He estimated the large majority of the recommendations, or 70 percent of them, would be able to happen under the city’s purview, while some would require legislative and contractural changes.

“Some of the reform that’s in this has to be negotiated (with the police unions), some of it is civil service, some of it can be done just by the mayor and police commissioner,” Walsh told GBH Friday. “And a lot of the recommendations are going to be instituted and followed up on.”

What City Councilors say

City Councilor At-Large Michelle Wu, who has offered her own recommendations for reforming the police, told The Boston Globe the report’s suggestions are “specific, actionable, and impactful.”

“The city should use its full power to actualize these steps,” Wu said.

Meanwhile, Councilor Andrea Campbell, who has pushed for the creation of a civilian review board, specifically with subpoena power, in a statement said the report “is a call to action for all city leaders to make sure this time isn’t like the others, when entrenched political forces water down the reform our policing system desperately needs.”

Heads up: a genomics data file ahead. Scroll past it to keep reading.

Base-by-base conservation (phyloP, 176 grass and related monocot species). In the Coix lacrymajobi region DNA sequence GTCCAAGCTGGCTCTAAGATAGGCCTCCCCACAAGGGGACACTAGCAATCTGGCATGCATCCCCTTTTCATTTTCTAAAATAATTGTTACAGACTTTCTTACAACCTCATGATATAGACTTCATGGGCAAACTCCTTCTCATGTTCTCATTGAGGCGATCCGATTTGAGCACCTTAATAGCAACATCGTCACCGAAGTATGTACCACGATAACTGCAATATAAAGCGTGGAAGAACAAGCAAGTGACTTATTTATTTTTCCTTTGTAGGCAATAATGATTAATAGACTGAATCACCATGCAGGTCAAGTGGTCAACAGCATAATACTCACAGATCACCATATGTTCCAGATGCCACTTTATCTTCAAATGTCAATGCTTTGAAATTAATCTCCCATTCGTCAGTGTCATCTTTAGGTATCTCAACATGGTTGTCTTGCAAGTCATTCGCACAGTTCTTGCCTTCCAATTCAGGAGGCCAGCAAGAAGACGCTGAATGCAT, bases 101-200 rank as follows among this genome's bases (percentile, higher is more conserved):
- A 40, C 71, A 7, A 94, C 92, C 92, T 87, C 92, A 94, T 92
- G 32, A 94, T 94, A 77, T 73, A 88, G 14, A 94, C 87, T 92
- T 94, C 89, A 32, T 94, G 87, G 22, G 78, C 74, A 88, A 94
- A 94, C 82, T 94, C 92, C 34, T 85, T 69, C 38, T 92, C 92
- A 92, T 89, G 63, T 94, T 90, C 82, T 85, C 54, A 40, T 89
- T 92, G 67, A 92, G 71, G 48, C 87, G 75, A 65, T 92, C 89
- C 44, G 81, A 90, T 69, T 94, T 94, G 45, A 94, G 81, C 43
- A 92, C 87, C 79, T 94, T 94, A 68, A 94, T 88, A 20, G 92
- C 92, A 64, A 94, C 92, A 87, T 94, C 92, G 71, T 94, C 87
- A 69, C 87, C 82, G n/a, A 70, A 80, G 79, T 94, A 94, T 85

“It’s up to all of us to pass the bold, politically-challenging reforms we need to make sure all Boston residents feel that their police force is working to keep them safe, and to be unafraid to have the tough conversations about why Black and Brown residents often do not feel protected by police,” Campbell said.

The task force is hosting a listening session on the draft report on Sept. 22.

Read the full draft report: